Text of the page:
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How is Fahrenheit 451 autobiographical? Please list instances that correlate to...

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aego-aguirre | eNoter

Posted April 4, 2013 at 12:48 AM via web

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How is Fahrenheit 451 autobiographical? Please list instances that correlate to Bradbury's life and personal views.

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amarang9 | College Teacher | (Level 1) Educator Emeritus

Posted April 4, 2013 at 8:51 PM (Answer #1)

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Bradbury has stated that one of the reasons he wrote the story/book Fahrenheit 451 (published in 1953) was because he had fears about trend of censorship in America in the early 1950s. Prior to this, there were book burnings in Nazi Germany in the 1930s; this censorship was part of a greater program of indoctrination and genocide perpetrated by the Nazis prior to and through World War I.

In America, in the early 1950s, Joseph McCarthy went on a crusade against anyone who might entertain or be associated with Un-American activities. More specifically, McCarthyism was a movement to find and eradicate any communist influences in America; this was during the Cold War. To reactionary people like McCarthy, anyone who embraced communist or Un-American ideas was the enemy. In both cases, Nazism and McCarthyism, censorship led to wrongful prosecution and limitation of thought (with Nazism leading to one of the worst genocides in human history). With McCarthyism, one of the effective promotions was to be a hardworking American, one who conformed to certain ideals of what an American should be. This can get away from innocuous patriotism to political repression and nationalism - at the expense of free speech and thought.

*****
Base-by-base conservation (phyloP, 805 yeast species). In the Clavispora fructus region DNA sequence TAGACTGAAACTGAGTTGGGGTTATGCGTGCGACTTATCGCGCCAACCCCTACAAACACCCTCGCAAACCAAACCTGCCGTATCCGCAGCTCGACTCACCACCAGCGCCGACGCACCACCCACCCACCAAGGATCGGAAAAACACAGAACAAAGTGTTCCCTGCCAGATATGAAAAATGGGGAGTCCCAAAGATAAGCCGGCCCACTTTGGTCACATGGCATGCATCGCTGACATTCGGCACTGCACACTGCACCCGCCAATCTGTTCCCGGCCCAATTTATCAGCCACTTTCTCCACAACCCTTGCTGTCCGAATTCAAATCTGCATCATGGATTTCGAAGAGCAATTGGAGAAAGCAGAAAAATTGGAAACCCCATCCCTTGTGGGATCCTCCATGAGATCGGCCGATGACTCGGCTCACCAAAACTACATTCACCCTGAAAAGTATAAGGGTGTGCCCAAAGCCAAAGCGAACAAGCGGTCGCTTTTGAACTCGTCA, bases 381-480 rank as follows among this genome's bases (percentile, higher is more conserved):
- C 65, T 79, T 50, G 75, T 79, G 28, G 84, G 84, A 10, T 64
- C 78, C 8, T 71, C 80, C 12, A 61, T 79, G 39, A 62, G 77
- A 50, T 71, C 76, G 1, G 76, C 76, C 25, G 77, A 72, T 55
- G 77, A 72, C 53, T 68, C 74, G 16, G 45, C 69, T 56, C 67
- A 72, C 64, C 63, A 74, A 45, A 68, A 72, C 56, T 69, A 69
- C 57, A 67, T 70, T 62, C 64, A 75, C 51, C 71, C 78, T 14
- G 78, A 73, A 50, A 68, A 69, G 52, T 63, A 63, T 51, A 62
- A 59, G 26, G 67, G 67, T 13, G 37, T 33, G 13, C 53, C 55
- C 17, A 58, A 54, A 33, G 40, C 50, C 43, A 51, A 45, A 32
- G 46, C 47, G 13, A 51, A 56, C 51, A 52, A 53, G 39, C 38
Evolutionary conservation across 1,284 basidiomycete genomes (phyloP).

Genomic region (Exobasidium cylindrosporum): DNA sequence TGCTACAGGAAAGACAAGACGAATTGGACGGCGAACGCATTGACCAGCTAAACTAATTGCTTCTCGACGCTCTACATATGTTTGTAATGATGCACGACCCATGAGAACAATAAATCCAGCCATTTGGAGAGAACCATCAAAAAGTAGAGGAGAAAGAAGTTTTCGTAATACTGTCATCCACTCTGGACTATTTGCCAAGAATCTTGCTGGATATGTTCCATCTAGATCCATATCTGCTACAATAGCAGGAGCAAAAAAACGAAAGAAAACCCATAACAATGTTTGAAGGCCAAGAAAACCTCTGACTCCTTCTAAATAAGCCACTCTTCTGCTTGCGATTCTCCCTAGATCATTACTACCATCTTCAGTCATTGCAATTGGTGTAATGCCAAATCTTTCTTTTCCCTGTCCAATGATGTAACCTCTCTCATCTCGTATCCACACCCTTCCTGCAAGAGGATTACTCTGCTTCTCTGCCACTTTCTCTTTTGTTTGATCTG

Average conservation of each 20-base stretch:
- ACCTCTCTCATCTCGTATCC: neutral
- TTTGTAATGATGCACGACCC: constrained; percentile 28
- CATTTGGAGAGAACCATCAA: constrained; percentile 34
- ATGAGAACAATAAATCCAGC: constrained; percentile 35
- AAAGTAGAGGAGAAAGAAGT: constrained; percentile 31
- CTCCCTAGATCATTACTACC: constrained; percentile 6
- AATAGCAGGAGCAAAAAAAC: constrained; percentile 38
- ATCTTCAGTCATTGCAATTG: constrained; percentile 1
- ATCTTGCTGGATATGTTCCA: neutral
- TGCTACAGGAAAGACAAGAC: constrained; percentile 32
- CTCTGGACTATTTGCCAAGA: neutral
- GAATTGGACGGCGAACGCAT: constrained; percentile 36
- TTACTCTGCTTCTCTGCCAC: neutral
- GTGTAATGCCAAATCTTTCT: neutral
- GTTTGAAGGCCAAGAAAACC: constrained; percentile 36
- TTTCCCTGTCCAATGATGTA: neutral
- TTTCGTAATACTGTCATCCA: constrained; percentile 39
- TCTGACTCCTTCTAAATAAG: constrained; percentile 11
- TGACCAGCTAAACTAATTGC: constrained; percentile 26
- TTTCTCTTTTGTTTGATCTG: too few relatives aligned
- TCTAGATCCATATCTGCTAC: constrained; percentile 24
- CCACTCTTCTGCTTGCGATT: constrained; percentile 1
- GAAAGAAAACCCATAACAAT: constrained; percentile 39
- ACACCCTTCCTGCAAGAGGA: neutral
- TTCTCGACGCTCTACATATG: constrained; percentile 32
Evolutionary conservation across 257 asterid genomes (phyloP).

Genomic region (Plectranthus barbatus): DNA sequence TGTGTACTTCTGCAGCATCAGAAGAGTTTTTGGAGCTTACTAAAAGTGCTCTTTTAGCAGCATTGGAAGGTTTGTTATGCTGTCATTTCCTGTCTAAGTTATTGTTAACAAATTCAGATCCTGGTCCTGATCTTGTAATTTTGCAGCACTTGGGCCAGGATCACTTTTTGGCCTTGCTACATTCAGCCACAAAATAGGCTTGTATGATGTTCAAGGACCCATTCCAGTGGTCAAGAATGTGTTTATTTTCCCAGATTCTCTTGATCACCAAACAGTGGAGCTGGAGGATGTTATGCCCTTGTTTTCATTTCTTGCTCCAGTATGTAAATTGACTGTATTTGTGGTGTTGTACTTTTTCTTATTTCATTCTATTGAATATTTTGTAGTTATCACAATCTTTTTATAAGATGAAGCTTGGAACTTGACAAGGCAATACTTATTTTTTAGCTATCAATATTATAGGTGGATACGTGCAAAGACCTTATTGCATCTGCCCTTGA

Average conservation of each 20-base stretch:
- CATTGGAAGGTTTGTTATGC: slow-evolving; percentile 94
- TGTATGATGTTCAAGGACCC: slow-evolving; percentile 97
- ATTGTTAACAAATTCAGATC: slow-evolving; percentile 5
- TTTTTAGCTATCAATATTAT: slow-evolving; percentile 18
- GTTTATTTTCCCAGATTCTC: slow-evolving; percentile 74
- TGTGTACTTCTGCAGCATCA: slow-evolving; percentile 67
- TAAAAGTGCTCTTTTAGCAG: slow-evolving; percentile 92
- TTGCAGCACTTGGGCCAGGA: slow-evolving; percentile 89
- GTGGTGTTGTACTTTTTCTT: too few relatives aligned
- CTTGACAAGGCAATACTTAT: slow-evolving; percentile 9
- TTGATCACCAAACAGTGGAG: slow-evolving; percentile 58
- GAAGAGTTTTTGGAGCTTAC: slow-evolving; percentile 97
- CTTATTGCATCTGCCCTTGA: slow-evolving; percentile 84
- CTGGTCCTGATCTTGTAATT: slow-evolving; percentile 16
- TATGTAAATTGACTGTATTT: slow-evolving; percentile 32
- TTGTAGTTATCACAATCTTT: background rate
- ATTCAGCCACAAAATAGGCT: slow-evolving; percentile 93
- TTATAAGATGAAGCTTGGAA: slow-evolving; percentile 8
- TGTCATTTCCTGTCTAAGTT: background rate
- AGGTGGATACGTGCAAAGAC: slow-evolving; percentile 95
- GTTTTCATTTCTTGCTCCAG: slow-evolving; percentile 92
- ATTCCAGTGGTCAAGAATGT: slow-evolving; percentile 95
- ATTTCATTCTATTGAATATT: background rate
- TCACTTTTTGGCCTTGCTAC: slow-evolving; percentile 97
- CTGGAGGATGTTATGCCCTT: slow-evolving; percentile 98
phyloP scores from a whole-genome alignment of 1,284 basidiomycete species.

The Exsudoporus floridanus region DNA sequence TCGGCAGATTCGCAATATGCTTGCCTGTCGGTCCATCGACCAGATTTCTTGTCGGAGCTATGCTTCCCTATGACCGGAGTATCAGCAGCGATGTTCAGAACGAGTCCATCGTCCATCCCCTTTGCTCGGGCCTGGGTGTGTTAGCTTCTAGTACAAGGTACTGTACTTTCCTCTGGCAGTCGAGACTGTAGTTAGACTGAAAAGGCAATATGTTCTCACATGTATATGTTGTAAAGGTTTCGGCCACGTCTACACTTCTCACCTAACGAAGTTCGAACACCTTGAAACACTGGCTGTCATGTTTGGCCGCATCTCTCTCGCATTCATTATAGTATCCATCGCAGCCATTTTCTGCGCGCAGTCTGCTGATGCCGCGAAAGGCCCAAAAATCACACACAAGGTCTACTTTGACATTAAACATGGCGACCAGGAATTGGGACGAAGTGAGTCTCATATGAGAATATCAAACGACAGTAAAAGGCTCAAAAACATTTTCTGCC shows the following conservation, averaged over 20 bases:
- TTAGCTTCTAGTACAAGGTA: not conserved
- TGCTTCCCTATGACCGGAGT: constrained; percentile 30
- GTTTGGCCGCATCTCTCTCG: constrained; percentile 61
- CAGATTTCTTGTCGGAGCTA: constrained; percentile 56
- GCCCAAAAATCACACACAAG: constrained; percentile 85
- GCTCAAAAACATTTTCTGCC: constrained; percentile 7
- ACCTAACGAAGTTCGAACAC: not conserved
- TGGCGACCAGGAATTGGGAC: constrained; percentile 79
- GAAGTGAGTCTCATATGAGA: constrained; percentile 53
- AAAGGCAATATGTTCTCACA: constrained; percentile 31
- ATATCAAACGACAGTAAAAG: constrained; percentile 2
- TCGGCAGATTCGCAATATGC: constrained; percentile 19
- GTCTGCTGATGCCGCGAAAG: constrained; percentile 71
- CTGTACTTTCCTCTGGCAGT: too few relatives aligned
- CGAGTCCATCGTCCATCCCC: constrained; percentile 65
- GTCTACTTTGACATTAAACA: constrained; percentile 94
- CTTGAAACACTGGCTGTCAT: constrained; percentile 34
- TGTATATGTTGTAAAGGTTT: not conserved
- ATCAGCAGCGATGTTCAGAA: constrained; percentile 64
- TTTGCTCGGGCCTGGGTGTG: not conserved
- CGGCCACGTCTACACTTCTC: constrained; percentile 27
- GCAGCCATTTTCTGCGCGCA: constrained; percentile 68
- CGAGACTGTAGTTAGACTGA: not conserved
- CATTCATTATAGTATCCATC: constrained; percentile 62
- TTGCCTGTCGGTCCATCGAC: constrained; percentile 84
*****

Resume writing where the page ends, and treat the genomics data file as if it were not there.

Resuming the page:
Bradbury was also commenting on the role of technology in reading literature. Televisions were becoming more common in American households in the 1950s. The more time one spends watching television, the less time they have to interact with other people and the less time they have to read. Bradbury clearly portrays television as an opiate, something that pacifies people, namely Mildred, into being thoughtless, conforming citizens. Mildred refers to the parlour (basically, a flat-screen television), as her "family."  Mildred is so focused on her technological devices (the parlour and Seashells) that she is cut off from the world.

Montag notices this separation more as he begins to question his society. Mildred also takes sleeping pills, often overdosing, to escape from the world. Bradbury frames the dangerous potential of technology in suppressing thought and human consciousness via the parlours, Seashells, the Mechanical Hound, and the literal opiate of sleeping pills. When Montag considers the possibility that Mildred might die of a sleeping pill overdose, he is struck at the lack of emotion he thinks he would feel.

And he remembered thinking then that if she died, he was certain he wouldn't cry. For it would be the dying of an unknown, a street face, a newspaper image, and it was suddenly so very wrong that he had begun to cry, not at death but at the thought of not crying at death, a silly empty man near a silly empty woman, while the hungry snake made her still more empty.

The elements of censorship and technological pacification of human thought and interaction are themes common to the novel and what was going on in America (and other places) during the time Bradbury wrote Fahrenheit 451.

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